What is IRS innocent spouse relief from taxes? How does it work? 

August 24, 2020 by Richard L. Manies, MBA, EA, CTRS
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Over my years as a tax professional, I’ve found that determining eligibility for innocent spouse relief usually requires discussing your personal and tax circumstances with a tax professional. This can be very difficult because of the way personal and tax issues are intertwined in your case. For this reason, it is important that you work with a tax professional with whom you are comfortable discussing both your private and financial life.

What is Innocent Spouse Relief? The purpose of innocent spouse relief is to request that the IRS remove your liability for additional taxes, penalties, and interest owed on income your spouse did not report on your joint tax return, taxes not paid to the IRS because of your spouse’s business, or other activities that resulted in additional tax about which you were not aware.

Innocent Spouse Relief is comprised of three different types of relief: General Relief, Separation of Liability Relief, and Equitable Relief. Your tax professional will discuss which type of relief is recommended for your situation once a review of the facts and circumstances of your case is completed.

The following is additional information you need to understand when requesting innocent spouse relief:

  • You will be responsible for the tax assessed on the tax return that is not part of the innocent spouse relief you are seeking. Innocent spouse relief does not remove all the tax liability, just the portion of tax liability that you are requesting relief for – so after receiving relief as an innocent spouse, you still may have taxes to be paid.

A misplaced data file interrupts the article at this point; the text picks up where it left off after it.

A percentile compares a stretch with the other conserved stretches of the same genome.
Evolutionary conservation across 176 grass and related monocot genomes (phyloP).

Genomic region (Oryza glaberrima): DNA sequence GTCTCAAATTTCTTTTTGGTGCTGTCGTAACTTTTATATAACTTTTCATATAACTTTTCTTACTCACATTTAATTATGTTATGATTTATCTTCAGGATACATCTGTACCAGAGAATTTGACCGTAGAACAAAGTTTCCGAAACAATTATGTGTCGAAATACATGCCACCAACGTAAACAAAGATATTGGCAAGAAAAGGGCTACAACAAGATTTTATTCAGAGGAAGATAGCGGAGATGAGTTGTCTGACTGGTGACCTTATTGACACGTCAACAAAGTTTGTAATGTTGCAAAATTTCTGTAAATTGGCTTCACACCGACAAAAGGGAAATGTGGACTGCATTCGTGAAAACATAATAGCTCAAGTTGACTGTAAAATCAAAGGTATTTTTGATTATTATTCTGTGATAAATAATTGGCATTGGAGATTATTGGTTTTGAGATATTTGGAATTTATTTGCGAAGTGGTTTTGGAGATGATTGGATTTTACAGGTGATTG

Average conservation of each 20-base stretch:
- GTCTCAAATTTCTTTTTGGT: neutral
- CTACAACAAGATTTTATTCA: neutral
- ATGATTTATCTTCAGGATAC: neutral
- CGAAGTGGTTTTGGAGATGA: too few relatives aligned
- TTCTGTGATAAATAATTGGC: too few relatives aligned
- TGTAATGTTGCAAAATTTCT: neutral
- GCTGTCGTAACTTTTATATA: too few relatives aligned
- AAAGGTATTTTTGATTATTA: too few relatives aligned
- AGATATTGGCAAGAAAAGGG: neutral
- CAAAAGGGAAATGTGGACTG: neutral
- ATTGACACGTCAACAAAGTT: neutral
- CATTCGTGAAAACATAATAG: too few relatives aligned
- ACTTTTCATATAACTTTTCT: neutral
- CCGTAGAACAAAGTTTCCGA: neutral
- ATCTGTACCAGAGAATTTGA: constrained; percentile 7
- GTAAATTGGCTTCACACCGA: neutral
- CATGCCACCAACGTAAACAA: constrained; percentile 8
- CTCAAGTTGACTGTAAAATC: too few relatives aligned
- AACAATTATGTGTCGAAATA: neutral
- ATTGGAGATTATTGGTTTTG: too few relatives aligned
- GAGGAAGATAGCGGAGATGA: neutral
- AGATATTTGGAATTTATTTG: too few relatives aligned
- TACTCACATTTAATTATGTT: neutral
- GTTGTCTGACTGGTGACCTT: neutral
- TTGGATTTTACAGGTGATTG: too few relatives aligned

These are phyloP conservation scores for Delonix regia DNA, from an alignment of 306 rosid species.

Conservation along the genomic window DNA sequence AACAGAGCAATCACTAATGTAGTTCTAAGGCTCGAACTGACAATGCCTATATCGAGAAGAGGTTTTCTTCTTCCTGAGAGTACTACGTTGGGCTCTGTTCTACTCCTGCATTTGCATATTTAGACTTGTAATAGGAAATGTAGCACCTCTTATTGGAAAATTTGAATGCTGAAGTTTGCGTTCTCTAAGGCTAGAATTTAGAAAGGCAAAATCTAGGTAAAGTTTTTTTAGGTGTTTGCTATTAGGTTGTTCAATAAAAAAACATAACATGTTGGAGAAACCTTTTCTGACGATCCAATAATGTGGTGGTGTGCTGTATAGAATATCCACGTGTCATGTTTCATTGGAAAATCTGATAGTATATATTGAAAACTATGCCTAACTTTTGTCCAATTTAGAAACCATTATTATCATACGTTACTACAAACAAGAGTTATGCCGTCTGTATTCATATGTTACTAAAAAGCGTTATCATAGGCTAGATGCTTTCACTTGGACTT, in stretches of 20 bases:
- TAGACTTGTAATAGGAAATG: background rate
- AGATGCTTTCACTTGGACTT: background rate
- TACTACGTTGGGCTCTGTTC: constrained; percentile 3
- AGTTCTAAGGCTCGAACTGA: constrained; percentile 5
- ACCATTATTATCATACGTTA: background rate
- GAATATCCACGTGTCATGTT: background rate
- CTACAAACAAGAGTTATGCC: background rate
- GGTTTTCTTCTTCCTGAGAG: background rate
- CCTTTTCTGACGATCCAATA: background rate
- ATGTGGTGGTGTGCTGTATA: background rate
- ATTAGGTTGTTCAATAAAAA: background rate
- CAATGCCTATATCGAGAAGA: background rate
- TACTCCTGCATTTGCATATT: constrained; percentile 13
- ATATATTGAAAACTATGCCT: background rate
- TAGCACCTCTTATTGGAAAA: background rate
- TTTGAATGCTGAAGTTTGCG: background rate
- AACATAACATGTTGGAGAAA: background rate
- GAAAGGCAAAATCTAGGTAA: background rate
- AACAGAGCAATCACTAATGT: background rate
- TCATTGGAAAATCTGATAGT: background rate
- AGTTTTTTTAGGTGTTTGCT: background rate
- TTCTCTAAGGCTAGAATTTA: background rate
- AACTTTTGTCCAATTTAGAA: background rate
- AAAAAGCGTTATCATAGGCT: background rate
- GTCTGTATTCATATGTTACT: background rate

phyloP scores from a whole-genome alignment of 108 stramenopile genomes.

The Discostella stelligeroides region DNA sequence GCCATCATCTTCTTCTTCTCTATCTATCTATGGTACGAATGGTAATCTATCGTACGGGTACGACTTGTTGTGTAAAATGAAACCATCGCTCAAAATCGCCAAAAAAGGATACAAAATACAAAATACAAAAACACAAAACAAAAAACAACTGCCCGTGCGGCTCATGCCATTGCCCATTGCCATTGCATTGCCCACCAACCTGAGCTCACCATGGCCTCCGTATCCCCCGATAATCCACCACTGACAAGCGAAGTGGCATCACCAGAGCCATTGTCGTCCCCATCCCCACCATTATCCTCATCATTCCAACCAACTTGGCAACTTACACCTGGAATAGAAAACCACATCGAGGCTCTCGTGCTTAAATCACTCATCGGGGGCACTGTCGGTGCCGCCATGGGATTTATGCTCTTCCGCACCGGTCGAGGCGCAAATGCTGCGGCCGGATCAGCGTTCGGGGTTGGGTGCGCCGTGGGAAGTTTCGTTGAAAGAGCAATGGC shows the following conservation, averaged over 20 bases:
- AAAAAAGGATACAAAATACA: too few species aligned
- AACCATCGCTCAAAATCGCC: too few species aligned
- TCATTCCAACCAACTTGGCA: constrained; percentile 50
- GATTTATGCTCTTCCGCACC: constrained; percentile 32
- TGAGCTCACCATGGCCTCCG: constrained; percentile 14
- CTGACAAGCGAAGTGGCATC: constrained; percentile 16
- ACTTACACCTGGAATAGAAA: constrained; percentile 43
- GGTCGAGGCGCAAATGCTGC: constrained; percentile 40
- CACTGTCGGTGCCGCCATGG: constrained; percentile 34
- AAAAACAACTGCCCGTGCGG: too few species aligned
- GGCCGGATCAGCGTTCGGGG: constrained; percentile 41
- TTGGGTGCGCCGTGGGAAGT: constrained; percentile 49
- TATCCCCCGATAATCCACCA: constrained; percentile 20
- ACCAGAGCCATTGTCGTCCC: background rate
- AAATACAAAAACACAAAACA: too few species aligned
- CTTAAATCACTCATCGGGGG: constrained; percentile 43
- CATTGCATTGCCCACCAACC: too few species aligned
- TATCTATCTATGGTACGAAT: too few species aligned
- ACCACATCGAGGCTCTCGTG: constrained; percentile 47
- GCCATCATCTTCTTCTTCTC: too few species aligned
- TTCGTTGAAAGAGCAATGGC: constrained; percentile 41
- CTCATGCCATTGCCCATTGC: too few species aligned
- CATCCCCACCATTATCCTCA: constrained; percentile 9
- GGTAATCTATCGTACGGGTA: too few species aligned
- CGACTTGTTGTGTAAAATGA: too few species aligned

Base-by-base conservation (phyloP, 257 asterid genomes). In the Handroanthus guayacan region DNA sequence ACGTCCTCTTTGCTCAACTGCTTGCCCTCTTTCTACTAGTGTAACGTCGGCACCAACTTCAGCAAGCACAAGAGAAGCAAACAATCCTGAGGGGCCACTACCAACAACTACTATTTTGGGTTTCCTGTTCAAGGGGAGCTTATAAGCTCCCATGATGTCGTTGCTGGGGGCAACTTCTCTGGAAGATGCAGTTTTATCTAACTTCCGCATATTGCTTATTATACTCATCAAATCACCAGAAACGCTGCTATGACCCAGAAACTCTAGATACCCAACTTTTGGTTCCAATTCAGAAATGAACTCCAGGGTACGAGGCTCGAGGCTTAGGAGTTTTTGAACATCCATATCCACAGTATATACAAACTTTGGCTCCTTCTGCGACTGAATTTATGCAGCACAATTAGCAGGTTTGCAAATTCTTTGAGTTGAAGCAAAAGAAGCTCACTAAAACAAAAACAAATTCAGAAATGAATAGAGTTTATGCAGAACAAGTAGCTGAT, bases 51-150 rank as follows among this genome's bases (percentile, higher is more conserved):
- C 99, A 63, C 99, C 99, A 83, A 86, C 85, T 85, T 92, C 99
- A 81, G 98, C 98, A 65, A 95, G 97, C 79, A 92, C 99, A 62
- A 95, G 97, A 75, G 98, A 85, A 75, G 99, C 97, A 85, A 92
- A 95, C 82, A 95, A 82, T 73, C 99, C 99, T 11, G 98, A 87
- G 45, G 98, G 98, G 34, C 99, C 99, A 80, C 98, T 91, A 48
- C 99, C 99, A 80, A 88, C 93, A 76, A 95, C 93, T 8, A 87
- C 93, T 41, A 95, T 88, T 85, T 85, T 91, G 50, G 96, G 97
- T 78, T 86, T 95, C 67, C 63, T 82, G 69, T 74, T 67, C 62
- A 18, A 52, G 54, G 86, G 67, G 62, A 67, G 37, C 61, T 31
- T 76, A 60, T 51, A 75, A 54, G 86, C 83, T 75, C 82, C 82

• Your tax professional will be asking you for information that will include your story of events and the documents and records that will help to support your request. The tax professional may ask questions regarding your personal life, including behaviors, events, criminal activities, and substantiation of these events in written statements and third-party records, such as separation/divorce decrees, police reports, statements from social workers, and other third parties that may assist in your case.
  • Once your tax professional has interviewed you and reviewed the documents you provide, they will evaluate your chances of succeeding with your request. If the tax professional does not believe you will be successful, they may present you with other types of requests that can be made on your behalf to resolve your tax problem.
  • The IRS will notify your spouse (or ex-spouse) that you are requesting relief from payment of the additional tax, penalties, and interest. The agency will also request a response, but they will not reveal your name, address, or other personal information to your spouse or ex-spouse.

How long will it take for the IRS to review my case and respond to let me know if I have been given relief for the additional taxes? It can take the IRS six months or more to process and decide on your case, plus the time it takes for the tax professional to prepare the case.

What happens if the IRS does not accept my request for innocent spouse relief? If your request is denied, your tax professional will discuss your options, based on the facts and circumstances of your case.

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Richard L. Manies, MBA, EA, CTRS
Tax Professional


Richard Manies is an enrolled agent and a Certified Tax Resolution Specialist. In his current role, he represents taxpayers in federal and state tax audits and assists the Learning and Development Department in presenting IRS approved continuing education seminars.
Previously, Richard operated his own tax practice specializing in tax returns for individuals, S-Corporations, estates, and tax-exempt organizations. He was also a multi-store manager for H&R Block and enjoyed a 35-year career in the building products industry.
Since joining TaxAudit in 2015, Richard has successfully defended more than 2,000 taxpayers. He is a member of the American Society for Tax Problem Solvers (ASTPS).


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